Jeffrey Saut: The fantasy football portfolio

Jeffrey Saut: The fantasy football portfolio




by Jeffrey Saut, Chief Investment Strategist, Raymond James

I have written before how fantasy football is one of my favorite hobbies. For an analytical, data-obsessed sports fan like myself, it doesn’t really get any better than diving into statistics to try to draft a team of players that will beat my friends and win the trophy at the end of the season (and yes, we do have a real trophy). The origins of fantasy football can be traced all the way back to 1962, but the once fringe pastime has really exploded in popularity over the last 15 years as the internet has made it much easier to get stats, create leagues, and connect players together. The Fantasy Sports Trade Association estimates that 59.3 million people in the United States and Canada will play fantasy sports in 2017, and football is, by far, the most popular sport. The FSTA’s research also uncovered some interesting and somewhat surprising data points about the characteristics of those millions of players:

  • 66% male/34% female
  • Average age: 38.6
  • College degree or more: 66%
  • Have a household income of $75k+: 51%
  • Have full-time employment: 67%
  • Average annual spending per fantasy player (age 18+): $556

If you do the math, that means people are spending almost $33 billion of their hard-earned money on a game that actually has the word “fantasy” in the title, and if that’s not a sign that the economy is doing ok, I don’t know what it is.

Of course, I’m not just talking about fantasy football here because it’s been a slow week in the financial markets (although it has been). There are many parallels between creating a winning team and creating a winning investment portfolio, and some of the same skills translate to success in both disciplines:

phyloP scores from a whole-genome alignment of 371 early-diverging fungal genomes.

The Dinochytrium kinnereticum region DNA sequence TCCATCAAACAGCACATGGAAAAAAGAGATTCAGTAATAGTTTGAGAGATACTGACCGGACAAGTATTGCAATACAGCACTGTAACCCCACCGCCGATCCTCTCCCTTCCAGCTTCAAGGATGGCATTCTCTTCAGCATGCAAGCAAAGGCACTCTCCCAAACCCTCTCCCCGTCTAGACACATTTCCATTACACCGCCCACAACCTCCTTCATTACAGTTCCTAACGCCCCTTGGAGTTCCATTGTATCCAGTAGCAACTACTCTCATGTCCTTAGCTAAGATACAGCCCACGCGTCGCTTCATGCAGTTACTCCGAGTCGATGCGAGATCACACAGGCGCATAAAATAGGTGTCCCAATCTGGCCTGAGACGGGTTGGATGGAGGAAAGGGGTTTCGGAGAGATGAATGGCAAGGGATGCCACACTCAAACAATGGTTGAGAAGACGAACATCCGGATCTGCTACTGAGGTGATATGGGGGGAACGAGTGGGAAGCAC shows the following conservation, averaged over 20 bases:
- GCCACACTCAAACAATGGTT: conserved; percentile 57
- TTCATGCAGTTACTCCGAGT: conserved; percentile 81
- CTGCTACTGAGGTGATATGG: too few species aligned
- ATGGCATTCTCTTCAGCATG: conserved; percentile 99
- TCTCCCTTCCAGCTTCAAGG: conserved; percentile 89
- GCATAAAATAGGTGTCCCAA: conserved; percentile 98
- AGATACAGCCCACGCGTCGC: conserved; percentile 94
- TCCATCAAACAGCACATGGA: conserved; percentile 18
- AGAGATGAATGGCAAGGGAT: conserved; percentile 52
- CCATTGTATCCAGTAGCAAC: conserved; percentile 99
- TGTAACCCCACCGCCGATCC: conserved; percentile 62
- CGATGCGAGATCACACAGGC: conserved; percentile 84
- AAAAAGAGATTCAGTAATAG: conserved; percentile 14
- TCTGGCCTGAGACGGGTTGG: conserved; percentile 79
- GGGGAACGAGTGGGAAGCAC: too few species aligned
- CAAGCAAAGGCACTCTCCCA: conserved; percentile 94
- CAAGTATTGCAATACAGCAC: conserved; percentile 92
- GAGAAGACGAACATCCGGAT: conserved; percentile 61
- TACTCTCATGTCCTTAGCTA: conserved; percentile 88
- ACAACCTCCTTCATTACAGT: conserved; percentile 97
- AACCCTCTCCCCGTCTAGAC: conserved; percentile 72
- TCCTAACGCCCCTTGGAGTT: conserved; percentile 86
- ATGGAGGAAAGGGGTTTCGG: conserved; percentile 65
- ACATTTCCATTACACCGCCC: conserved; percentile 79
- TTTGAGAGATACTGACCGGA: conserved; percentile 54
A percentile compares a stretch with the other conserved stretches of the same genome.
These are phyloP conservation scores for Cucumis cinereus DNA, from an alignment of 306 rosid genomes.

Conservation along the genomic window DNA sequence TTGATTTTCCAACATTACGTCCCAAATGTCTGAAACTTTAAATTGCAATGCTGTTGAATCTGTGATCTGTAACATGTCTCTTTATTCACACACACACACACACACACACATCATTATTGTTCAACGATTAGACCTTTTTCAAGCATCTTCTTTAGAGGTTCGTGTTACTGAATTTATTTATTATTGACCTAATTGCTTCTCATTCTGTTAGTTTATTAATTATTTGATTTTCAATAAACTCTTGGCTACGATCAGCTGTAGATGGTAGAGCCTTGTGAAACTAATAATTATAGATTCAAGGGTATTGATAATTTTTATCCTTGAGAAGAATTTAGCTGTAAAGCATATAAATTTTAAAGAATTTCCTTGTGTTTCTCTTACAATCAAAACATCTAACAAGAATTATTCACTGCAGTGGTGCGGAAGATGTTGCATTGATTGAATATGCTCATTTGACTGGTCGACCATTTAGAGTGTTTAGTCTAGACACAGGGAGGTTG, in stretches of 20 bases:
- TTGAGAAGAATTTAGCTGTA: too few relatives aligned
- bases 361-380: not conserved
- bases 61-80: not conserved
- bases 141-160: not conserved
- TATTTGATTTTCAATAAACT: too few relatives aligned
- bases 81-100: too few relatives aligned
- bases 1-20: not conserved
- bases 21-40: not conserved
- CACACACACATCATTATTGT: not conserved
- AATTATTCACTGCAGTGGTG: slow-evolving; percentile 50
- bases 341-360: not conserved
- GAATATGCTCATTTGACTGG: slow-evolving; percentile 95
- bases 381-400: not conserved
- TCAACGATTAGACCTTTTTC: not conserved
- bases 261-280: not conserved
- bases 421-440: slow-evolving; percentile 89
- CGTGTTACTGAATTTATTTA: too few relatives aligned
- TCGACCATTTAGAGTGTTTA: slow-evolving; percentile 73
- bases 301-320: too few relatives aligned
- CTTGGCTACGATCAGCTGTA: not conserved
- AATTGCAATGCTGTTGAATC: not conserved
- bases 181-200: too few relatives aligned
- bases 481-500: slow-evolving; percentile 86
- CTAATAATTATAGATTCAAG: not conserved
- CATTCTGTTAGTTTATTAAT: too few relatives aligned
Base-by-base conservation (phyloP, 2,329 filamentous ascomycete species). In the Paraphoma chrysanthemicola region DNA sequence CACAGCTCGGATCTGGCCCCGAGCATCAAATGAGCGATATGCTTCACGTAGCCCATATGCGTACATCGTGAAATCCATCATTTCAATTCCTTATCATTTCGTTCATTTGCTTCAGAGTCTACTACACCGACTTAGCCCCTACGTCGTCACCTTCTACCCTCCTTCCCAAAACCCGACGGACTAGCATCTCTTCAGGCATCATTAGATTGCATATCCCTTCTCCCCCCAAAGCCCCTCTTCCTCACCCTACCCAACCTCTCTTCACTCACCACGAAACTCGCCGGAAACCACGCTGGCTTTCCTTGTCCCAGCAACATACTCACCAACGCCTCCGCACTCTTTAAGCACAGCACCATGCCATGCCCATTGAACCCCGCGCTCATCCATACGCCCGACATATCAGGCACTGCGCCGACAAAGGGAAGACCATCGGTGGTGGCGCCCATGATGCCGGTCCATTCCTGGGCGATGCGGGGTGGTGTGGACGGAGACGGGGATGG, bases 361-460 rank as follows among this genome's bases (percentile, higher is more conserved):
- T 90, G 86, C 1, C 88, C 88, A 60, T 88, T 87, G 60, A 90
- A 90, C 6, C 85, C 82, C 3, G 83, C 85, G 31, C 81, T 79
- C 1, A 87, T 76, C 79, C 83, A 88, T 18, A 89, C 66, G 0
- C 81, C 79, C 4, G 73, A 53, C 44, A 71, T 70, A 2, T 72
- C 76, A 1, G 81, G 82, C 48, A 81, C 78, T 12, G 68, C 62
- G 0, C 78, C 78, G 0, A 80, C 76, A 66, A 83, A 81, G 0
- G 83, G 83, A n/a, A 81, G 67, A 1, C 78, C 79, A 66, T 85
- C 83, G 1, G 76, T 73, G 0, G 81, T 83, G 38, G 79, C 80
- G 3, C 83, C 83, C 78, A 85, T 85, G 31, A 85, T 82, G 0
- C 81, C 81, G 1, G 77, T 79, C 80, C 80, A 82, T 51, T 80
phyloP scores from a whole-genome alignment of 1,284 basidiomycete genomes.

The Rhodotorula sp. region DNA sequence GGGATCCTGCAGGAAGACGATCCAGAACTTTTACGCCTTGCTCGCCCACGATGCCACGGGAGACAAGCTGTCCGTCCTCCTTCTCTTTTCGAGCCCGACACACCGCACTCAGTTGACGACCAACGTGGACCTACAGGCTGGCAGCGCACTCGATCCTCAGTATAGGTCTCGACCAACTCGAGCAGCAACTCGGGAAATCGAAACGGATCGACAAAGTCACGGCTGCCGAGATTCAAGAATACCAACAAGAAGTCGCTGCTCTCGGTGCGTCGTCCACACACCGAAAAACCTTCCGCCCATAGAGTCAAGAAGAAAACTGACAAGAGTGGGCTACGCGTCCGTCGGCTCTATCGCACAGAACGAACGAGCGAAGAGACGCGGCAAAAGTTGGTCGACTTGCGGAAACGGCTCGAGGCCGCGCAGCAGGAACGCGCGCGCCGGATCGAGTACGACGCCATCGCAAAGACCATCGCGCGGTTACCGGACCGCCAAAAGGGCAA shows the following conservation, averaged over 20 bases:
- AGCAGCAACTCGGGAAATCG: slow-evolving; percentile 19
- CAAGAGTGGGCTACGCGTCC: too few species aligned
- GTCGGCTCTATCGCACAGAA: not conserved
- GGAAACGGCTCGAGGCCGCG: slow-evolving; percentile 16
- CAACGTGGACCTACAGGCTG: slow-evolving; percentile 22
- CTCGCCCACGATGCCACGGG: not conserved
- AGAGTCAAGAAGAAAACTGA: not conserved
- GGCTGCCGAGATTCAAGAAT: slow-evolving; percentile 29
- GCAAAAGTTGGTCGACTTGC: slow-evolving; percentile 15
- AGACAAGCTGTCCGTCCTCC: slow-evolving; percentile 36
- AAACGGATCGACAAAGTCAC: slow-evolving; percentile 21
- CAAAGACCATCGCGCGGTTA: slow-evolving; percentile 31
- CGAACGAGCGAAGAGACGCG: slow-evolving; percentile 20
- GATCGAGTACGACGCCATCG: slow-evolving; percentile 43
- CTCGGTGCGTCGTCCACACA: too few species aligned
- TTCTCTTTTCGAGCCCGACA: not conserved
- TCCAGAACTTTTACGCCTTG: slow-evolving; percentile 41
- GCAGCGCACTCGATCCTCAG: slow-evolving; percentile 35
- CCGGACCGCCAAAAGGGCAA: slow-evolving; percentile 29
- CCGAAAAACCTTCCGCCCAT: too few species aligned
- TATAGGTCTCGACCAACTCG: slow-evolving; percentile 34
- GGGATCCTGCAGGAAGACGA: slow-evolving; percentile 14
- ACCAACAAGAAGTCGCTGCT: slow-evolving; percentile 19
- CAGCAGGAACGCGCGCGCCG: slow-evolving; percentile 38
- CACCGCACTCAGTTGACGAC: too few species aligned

• Valuation plays a big part – part of the keys to success in both is identifying those situations where the “market” may be overvaluing or undervaluing specific players or stocks.
  • Past performance is not a guarantee of future returns, but it is true that the top players and stocks often stay strong for years.
  • Mistakes and unexpected hiccups will occur along the way – maybe one of your top draft picks gets injured or one of your top stocks releases disappointing earnings results. Flexibility and the ability to regularly reevaluate are crucial.
  • Takes maintenance over time to really find success – it’s said that fantasy football championships aren’t won at the draft because there are still plenty of decisions to be made throughout the season. Similarly, one’s investment goals aren’t met when first picking a portfolio. It requires modifications over time as situations change.
  • Developing a personal strategy that works for you is one of the keys to success. Do you take on more risk by drafting a guy (buying a stock) that may have a lot of upside but has a history of volatility (or no history in the case of a rookie or an IPO) or do you stick with the blue chip players (stocks) that may not have the high ceiling that they once did but should be more dependable on a regular basis and provide a steady return? The former strategy may be what it takes to beat out everyone and win a league (generate outsized returns), but the latter strategy may maximize one's chances at making the playoffs and at least having a chance to win it all (or maximizing the chance at achieving one's long-term goals).
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